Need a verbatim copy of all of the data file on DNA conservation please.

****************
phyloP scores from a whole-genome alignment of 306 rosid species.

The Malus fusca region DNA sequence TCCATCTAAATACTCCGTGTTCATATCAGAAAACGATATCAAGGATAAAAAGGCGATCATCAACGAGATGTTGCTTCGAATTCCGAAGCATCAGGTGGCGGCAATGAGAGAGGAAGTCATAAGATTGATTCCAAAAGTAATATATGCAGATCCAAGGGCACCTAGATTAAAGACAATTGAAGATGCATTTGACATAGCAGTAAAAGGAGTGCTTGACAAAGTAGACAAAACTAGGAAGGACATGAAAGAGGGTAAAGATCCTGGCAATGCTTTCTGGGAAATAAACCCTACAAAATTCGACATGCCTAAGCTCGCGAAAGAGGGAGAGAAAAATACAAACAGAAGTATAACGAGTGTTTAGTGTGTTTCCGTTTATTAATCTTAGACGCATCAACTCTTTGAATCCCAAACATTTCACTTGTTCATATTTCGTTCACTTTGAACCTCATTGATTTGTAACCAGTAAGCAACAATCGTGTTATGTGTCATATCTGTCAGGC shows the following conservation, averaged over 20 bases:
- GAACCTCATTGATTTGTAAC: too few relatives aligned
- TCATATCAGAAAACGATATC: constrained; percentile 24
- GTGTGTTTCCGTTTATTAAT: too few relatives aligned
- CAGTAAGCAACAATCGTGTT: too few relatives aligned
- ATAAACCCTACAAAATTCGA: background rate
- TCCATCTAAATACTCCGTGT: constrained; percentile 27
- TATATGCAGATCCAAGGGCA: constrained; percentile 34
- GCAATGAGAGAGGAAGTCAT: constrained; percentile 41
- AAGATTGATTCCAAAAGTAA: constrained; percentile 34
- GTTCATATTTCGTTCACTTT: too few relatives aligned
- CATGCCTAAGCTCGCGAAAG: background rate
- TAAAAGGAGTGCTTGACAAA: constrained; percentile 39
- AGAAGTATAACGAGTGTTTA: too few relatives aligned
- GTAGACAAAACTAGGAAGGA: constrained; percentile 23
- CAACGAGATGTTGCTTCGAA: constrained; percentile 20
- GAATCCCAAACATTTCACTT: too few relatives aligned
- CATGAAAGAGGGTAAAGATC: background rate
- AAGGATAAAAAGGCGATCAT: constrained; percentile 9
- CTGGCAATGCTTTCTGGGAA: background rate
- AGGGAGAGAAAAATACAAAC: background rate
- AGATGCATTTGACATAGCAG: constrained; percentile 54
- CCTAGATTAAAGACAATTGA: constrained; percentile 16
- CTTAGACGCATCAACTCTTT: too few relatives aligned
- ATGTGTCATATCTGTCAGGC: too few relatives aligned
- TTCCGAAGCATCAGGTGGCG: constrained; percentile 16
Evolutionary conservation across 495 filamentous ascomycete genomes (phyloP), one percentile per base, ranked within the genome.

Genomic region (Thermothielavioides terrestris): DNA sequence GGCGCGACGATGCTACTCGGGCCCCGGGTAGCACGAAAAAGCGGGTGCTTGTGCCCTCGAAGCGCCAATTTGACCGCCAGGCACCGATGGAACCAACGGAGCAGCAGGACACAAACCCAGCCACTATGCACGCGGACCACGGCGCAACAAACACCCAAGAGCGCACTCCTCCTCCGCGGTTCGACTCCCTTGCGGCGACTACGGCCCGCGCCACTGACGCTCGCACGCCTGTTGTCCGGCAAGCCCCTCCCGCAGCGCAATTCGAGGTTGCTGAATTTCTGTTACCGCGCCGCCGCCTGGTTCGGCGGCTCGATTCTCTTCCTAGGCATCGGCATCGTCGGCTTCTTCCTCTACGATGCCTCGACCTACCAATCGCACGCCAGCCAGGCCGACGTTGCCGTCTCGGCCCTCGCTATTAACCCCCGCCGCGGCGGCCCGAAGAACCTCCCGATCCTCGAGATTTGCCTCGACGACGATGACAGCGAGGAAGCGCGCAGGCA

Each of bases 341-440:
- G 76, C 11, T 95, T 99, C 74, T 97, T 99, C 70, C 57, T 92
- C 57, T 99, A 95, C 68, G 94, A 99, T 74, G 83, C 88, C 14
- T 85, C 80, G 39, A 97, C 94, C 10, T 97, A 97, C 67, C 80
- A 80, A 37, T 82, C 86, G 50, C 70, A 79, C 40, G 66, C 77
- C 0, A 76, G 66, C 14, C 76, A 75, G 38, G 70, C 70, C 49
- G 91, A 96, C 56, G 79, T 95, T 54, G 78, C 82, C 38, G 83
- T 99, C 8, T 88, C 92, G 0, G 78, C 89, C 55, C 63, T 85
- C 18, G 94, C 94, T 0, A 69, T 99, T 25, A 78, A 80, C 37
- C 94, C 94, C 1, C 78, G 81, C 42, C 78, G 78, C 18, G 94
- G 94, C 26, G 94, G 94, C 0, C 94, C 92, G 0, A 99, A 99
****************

phyloP scores from a whole-genome alignment of 306 rosid species.

The Malus fusca region DNA sequence TCCATCTAAATACTCCGTGTTCATATCAGAAAACGATATCAAGGATAAAAAGGCGATCATCAACGAGATGTTGCTTCGAATTCCGAAGCATCAGGTGGCGGCAATGAGAGAGGAAGTCATAAGATTGATTCCAAAAGTAATATATGCAGATCCAAGGGCACCTAGATTAAAGACAATTGAAGATGCATTTGACATAGCAGTAAAAGGAGTGCTTGACAAAGTAGACAAAACTAGGAAGGACATGAAAGAGGGTAAAGATCCTGGCAATGCTTTCTGGGAAATAAACCCTACAAAATTCGACATGCCTAAGCTCGCGAAAGAGGGAGAGAAAAATACAAACAGAAGTATAACGAGTGTTTAGTGTGTTTCCGTTTATTAATCTTAGACGCATCAACTCTTTGAATCCCAAACATTTCACTTGTTCATATTTCGTTCACTTTGAACCTCATTGATTTGTAACCAGTAAGCAACAATCGTGTTATGTGTCATATCTGTCAGGC shows the following conservation, averaged over 20 bases:
- GAACCTCATTGATTTGTAAC: too few relatives aligned
- TCATATCAGAAAACGATATC: constrained; percentile 24
- GTGTGTTTCCGTTTATTAAT: too few relatives aligned
- CAGTAAGCAACAATCGTGTT: too few relatives aligned
- ATAAACCCTACAAAATTCGA: background rate
- TCCATCTAAATACTCCGTGT: constrained; percentile 27
- TATATGCAGATCCAAGGGCA: constrained; percentile 34
- GCAATGAGAGAGGAAGTCAT: constrained; percentile 41
- AAGATTGATTCCAAAAGTAA: constrained; percentile 34
- GTTCATATTTCGTTCACTTT: too few relatives aligned
- CATGCCTAAGCTCGCGAAAG: background rate
- TAAAAGGAGTGCTTGACAAA: constrained; percentile 39
- AGAAGTATAACGAGTGTTTA: too few relatives aligned
- GTAGACAAAACTAGGAAGGA: constrained; percentile 23
- CAACGAGATGTTGCTTCGAA: constrained; percentile 20
- GAATCCCAAACATTTCACTT: too few relatives aligned
- CATGAAAGAGGGTAAAGATC: background rate
- AAGGATAAAAAGGCGATCAT: constrained; percentile 9
- CTGGCAATGCTTTCTGGGAA: background rate
- AGGGAGAGAAAAATACAAAC: background rate
- AGATGCATTTGACATAGCAG: constrained; percentile 54
- CCTAGATTAAAGACAATTGA: constrained; percentile 16
- CTTAGACGCATCAACTCTTT: too few relatives aligned
- ATGTGTCATATCTGTCAGGC: too few relatives aligned
- TTCCGAAGCATCAGGTGGCG: constrained; percentile 16
Evolutionary conservation across 495 filamentous ascomycete genomes (phyloP), one percentile per base, ranked within the genome.

Genomic region (Thermothielavioides terrestris): DNA sequence GGCGCGACGATGCTACTCGGGCCCCGGGTAGCACGAAAAAGCGGGTGCTTGTGCCCTCGAAGCGCCAATTTGACCGCCAGGCACCGATGGAACCAACGGAGCAGCAGGACACAAACCCAGCCACTATGCACGCGGACCACGGCGCAACAAACACCCAAGAGCGCACTCCTCCTCCGCGGTTCGACTCCCTTGCGGCGACTACGGCCCGCGCCACTGACGCTCGCACGCCTGTTGTCCGGCAAGCCCCTCCCGCAGCGCAATTCGAGGTTGCTGAATTTCTGTTACCGCGCCGCCGCCTGGTTCGGCGGCTCGATTCTCTTCCTAGGCATCGGCATCGTCGGCTTCTTCCTCTACGATGCCTCGACCTACCAATCGCACGCCAGCCAGGCCGACGTTGCCGTCTCGGCCCTCGCTATTAACCCCCGCCGCGGCGGCCCGAAGAACCTCCCGATCCTCGAGATTTGCCTCGACGACGATGACAGCGAGGAAGCGCGCAGGCA

Each of bases 341-440:
- G 76, C 11, T 95, T 99, C 74, T 97, T 99, C 70, C 57, T 92
- C 57, T 99, A 95, C 68, G 94, A 99, T 74, G 83, C 88, C 14
- T 85, C 80, G 39, A 97, C 94, C 10, T 97, A 97, C 67, C 80
- A 80, A 37, T 82, C 86, G 50, C 70, A 79, C 40, G 66, C 77
- C 0, A 76, G 66, C 14, C 76, A 75, G 38, G 70, C 70, C 49
- G 91, A 96, C 56, G 79, T 95, T 54, G 78, C 82, C 38, G 83
- T 99, C 8, T 88, C 92, G 0, G 78, C 89, C 55, C 63, T 85
- C 18, G 94, C 94, T 0, A 69, T 99, T 25, A 78, A 80, C 37
- C 94, C 94, C 1, C 78, G 81, C 42, C 78, G 78, C 18, G 94
- G 94, C 26, G 94, G 94, C 0, C 94, C 92, G 0, A 99, A 99